Long Distance Personal Defense Guns

By John Bibby published on in Firearms, Safety and Training

Most of us who carry daily make a choice between comfort and ease of shooting with our choice in EDC pistols. I happen to carry a full size M&P 9mm. As an early concealed carry person, I was sure carrying such a gun would be super uncomfortable and noticed by everyone. Over time, I gradually learned how to conceal my sidearm better and more comfortably. It has also become plainly obvious to me that while open carrying, many people don’t see a full-size gun on my hip.

My girlfriend is an LEO. She carries a full-size gun as her duty weapon—Glock 22. For her concealed carry option, she is much more comfortable with a Glock 43. She is a small girl and concealing a full size is not realistic, especially in anything resembling fashionable women’s clothes. She is also a few months away from becoming an School Resource Officer (SRO) for her Sheriff department. That got me thinking about her other duty weapon, an AR-15.

I am a reluctant convert to the AR-15. For the longest time, I didn’t want a rifle with a bullet less than 130 grains. With the purchase of my first AR (about 10 years ago), it really began to change my mind. My late wife was able to utilize the AR (5.56) platform with much more accuracy, endurance, and no recoil pain or flinch. Then, I discovered non-standard calibers for ARs.

My collection has grown like a bunch of unattended rabbits. I currently have many 5.56 configurations and at least one AR in .300 BLK, 9mm, and .45 ACP.

The Sheriff department that my girlfriend works at has an SOP of keeping the issued AR in the trunk of the patrol car. This is as much to do with not scaring anyone by walking it into the school each day as it is with the budget not stretching far enough to have a gun safe and an onsite AR in the school SRO office. As often happens, my mind mulled over the concept of appropriateness of the AR as the choice for the tight confines of a school.

It occurred to me that the familiar manual of arms for the AR makes it a great choice; but the 5.56 caliber might not be optimal. The ballistics of 5.56 are not great for close work and offers a huge chance of over penetration, incredibly loud muzzle blast, and dramatic performance losses with less than a 16-inch barrel. By switching to a pistol round, most of those issues will be mitigated while still retaining the familiar manual of arms.

In a school setting, most engagements will be within 25-50 yards. That is definitely a long shot in a high stress environment with a duty pistol. Transitioning to a 10-12” barrel AR chambered in 9mm would make a lot of sense, especially when her department trades their Glock 22s for Glock 17s. They could have ammo and magazine compatibility quite easily. Making this choice would increase accurate engagement range and decrease the size of the platform for easier maneuvering in the tight confines of hallways and classrooms.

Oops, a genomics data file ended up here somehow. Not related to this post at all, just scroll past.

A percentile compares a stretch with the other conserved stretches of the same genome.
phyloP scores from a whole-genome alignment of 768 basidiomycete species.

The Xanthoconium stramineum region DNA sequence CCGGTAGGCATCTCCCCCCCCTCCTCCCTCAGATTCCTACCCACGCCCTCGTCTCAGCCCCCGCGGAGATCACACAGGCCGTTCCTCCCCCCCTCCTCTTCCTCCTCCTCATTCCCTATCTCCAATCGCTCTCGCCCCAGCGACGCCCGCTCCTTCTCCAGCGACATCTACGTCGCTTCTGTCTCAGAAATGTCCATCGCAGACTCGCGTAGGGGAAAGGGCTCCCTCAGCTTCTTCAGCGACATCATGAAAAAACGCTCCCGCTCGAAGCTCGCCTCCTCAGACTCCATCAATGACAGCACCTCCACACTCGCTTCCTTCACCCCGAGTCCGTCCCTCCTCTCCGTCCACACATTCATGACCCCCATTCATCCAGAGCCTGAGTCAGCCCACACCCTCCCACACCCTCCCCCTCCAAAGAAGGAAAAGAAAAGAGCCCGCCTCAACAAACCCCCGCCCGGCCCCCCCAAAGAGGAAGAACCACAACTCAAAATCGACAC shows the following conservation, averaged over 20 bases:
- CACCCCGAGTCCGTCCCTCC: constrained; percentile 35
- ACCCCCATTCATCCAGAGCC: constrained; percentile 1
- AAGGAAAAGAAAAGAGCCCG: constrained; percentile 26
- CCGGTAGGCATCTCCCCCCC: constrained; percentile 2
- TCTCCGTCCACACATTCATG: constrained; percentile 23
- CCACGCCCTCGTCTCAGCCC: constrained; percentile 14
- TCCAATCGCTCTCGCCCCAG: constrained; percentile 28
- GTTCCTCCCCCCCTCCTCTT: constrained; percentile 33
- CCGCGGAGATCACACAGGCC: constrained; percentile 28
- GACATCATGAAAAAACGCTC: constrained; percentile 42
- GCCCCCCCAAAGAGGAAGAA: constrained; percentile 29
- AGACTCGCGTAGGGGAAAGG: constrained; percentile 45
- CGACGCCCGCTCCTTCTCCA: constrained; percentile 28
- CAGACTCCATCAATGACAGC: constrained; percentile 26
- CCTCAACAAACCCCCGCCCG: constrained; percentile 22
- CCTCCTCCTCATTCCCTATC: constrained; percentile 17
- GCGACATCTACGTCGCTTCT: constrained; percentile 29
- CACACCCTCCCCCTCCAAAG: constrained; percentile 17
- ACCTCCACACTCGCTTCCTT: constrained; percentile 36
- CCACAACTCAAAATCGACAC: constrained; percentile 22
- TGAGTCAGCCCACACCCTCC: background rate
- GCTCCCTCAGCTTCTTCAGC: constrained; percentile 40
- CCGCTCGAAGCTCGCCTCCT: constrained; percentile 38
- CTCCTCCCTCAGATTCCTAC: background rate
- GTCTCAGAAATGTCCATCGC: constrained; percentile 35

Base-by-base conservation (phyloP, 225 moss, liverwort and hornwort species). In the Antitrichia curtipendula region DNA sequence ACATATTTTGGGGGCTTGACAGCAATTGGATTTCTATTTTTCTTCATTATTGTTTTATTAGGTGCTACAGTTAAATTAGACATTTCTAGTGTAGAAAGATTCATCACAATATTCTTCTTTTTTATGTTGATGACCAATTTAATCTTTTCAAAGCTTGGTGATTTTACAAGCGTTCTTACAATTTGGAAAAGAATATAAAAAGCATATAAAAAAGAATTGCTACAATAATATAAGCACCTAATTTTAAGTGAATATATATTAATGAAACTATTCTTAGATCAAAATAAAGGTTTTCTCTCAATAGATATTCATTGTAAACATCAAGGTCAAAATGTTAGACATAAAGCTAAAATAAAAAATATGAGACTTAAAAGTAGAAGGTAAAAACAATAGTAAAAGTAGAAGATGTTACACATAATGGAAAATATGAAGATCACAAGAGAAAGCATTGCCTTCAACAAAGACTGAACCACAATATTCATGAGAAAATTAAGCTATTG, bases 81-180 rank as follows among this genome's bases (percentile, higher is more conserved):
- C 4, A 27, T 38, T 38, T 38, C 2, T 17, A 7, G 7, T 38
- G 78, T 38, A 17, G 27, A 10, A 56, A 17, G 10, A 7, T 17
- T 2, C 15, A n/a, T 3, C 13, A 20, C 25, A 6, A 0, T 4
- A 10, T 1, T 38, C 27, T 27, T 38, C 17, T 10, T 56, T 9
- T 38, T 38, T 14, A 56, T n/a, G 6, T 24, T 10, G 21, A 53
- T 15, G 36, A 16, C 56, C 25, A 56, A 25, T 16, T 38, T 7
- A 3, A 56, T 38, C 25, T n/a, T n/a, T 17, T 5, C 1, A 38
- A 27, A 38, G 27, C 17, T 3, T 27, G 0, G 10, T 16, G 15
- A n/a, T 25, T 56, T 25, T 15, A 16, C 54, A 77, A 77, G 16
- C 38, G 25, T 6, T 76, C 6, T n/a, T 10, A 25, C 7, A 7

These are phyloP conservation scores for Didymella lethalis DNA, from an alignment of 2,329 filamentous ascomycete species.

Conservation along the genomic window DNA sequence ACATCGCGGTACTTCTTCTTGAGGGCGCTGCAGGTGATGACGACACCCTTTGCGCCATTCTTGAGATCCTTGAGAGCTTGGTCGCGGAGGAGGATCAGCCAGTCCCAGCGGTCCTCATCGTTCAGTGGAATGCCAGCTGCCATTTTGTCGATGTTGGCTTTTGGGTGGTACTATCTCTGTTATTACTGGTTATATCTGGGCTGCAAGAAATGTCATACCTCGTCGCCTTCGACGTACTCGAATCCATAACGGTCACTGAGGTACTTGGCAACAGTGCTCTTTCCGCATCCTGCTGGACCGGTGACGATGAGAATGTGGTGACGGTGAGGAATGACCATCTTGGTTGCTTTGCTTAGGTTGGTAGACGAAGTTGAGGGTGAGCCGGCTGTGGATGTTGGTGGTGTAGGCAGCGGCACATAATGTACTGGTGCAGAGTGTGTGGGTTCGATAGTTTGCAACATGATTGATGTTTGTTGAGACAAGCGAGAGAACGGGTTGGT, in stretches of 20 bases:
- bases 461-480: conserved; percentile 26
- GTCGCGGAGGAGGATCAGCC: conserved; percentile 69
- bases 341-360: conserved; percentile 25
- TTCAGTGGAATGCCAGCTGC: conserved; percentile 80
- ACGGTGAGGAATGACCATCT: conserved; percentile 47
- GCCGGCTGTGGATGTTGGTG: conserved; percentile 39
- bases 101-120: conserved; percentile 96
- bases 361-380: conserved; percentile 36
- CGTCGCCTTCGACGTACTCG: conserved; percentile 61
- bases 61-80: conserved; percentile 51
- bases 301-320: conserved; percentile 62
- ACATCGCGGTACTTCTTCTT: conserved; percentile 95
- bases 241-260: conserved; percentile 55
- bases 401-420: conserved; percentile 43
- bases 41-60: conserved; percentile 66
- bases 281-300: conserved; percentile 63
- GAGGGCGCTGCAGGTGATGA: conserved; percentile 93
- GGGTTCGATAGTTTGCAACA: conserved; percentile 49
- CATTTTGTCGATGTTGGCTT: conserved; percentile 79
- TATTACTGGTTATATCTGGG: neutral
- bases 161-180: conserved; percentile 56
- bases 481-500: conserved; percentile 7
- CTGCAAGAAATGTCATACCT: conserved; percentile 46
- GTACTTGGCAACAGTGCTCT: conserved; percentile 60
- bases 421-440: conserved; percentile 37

My suggestion would be to use an AR-15 pistol that runs Glock magazines. Equip the pistol with primary 1-4 x 24 scope from Vortex, Sun Optics, Leupold and / or a 45° offset reflex or red dot sight with instant on capability: Aimpoint, Holosun, Primary Arms… and a pistol brace such as the Gear Head Works Tailhook Mod 2. The brace would provide an adjustable stock option. Officers of different sizes can adapt the firearm to them instead of the other way around. Having the 10”+ barrel would match point of aim / point of impact (with a 25 yard zero) out to 100 yards, with Speer 124-grain short barrel cartridges. Other loads would provide similar performance.

Distance (Yards) Velocity (FPS) Energy (FT-LB) Trajectory
0 1,300 465 -2.5 in
25 1,228 415 0
50 1,165 374 1
75 1,112 340 0.4
100 1,062 313 -1.9
125 1,029 291 -6.1

For tight confines, such as a classroom or hallway, the disadvantages of the standard 5.56 AR-15 stand out. By switching to a pistol caliber (specifically 9mm), most of those disadvantages disappear and no real disadvantages occur. Even if you leave the tight confines for the more open space of the recess field, the range of the shots taken would rarely exceed 50-75 yards.

This would almost directly transfer to home defense, especially for those who live on a lot larger than .20 acres. I currently utilize a .300 BLK pistol for that purpose, mainly because I do not have a 9mm suppressor and I do have one in 30 caliber.

What is your opinion of a pistol caliber carbine for engagements out to 100 yards or a .300 BLK? Share your answers in the comment section.

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Comments (69)

  • Anthony

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    Appreciate your opinion on 9mm platform. I retired from LE I was a handgun, subgun, and rifle instructor. I taught team tactics and was on cqb team for 10 years. Over penetration was always a concern. To solve this problem our tactical team used defrag bullets in .223 calibre. I believe 9mm bullets have just as high a risk of over penetration as do 5.56, .223 etc. As a school recource officer, the AR Pistol platform with frag bullets would be optimal for cqb and distance engagement. Thanks

    Reply

  • TRL

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    .223 AR in SBR configuration; short but powerful and easily handled in close quarters.

    Reply

  • Emery F Rice III

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    Another alternative, would be, to use a 7.5 inch 300BLK Pistol, loaded with a 200gr sub sonic round, and tipped with a suppressor. Quiet, deadly, and has the range. Add the Light under the barrel, that includes the laser.

    Reply

  • Sub sailor

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    I wanted to echo HW Stones comments and add that shooters are starting to wear ballistic vests now, which prevents penetration from most handgun rounds. Rifle caliber rounds will still penetrate and get the job done.

    Reply

  • Matt in Oklahoma

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    You know absolutely nothing about 556 performance and have obviously never killed anything with one. Therefore you shouldn’t be writing, making statements nor recommending anything.